In a report released Friday, the Justice Department's inspector general said the number of such cases handled by the FBI rose more than 20-fold between the 1996 and 2007 budget years. As a result, the heavy volume meant it took an average of about two months to examine such evidence in 2007 — and even as long as nine months.
The FBI said it plans to work with federal prosecutors to find ways to negotiate plea deals earlier in child pornography cases, so it would reduce lab work.
At the time the audit was conducted, there were 353 requests for processing digital evidence in computer crimes against children cases.
Tim Henning, ASACP’s technology and forensic research director, told XBIZ the FBI needs to focus on developing new efficiencies to handle the voluminous work in child porn cases.
“Developing more effective technology is the key because many images of sexual child abuse are the same, the use of ‘hashed’ values to automatically identify these images is important,” Henning said.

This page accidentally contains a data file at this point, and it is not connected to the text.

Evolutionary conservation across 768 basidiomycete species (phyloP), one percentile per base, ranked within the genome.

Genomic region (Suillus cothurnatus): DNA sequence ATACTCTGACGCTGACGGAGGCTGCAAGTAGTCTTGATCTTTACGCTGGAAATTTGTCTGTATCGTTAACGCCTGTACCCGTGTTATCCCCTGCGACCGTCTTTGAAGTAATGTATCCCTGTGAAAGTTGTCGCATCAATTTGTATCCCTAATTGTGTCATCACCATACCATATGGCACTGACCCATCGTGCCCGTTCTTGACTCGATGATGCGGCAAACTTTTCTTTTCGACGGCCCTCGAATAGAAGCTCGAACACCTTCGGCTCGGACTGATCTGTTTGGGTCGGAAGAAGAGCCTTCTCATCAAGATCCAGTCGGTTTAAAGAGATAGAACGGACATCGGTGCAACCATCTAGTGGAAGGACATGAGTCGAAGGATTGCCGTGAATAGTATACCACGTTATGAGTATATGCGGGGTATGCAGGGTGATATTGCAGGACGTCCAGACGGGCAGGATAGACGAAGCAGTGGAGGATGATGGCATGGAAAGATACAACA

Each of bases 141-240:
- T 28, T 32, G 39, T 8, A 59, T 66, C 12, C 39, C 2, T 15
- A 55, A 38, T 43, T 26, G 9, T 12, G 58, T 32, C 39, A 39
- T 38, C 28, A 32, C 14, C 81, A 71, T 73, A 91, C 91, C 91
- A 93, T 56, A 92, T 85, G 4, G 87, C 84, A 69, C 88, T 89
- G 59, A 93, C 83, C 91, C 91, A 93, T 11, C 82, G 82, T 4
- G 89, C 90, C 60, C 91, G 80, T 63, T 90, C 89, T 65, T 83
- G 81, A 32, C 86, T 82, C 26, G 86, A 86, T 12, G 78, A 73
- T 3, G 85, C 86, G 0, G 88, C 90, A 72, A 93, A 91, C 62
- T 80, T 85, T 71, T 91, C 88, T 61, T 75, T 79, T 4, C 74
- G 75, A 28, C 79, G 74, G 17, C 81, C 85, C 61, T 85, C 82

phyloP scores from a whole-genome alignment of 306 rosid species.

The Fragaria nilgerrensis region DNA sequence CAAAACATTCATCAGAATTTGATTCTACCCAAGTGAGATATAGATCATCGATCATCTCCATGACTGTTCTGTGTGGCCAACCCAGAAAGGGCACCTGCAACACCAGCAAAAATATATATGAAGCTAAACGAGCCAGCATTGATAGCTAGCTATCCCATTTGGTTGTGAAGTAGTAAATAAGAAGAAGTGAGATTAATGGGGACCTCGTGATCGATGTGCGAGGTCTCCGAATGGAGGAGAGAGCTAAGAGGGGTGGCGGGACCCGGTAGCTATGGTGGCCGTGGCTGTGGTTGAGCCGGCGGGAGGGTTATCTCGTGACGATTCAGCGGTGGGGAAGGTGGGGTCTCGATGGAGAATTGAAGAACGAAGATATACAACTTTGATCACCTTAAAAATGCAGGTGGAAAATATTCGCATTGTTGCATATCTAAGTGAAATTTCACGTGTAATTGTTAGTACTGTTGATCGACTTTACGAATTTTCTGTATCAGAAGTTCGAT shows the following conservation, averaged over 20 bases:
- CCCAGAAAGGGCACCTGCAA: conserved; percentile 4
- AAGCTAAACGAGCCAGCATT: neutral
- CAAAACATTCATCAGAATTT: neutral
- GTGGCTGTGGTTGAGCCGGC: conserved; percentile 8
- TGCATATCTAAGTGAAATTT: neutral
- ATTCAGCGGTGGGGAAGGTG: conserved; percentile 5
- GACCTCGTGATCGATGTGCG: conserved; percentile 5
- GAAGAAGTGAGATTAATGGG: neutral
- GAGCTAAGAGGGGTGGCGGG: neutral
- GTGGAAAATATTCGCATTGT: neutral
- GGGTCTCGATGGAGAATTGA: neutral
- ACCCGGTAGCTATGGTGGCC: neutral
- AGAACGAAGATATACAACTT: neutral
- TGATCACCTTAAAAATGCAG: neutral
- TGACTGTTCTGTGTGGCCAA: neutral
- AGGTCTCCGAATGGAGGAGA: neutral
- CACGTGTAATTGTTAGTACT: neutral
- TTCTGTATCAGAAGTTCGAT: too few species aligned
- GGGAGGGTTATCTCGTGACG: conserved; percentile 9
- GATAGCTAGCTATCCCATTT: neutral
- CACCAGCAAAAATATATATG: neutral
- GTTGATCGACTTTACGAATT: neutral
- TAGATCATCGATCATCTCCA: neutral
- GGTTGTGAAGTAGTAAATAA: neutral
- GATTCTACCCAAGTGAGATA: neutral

“This is why in 2004 ASACP, along with Cydata Services, offered to develop a centralized database of ‘hashed’ images that could be used by law enforcement and other reporting hotlines. This database is currently being developed by law enforcement and the National Center for Missing and Exploited Children.”
Henning also noted that commercial distribution of child pornography is still a big worry for U.S. authorities.
“ASACP validates that 90 percent of the commercial child pornography is from organized crime in the Eastern European bloc countries and five percent is from organized crime in Japan, so it was imperative that in March that the FBI decided to extend their efforts to a more international approach,” he said.
“If the dozen or so companies that have been responsible for 95 percent of this CP distribution for the last 10 years were stopped and if these criminals didn’t make money from this, the problem would be greatly reduced.”
The Justice Department report is available here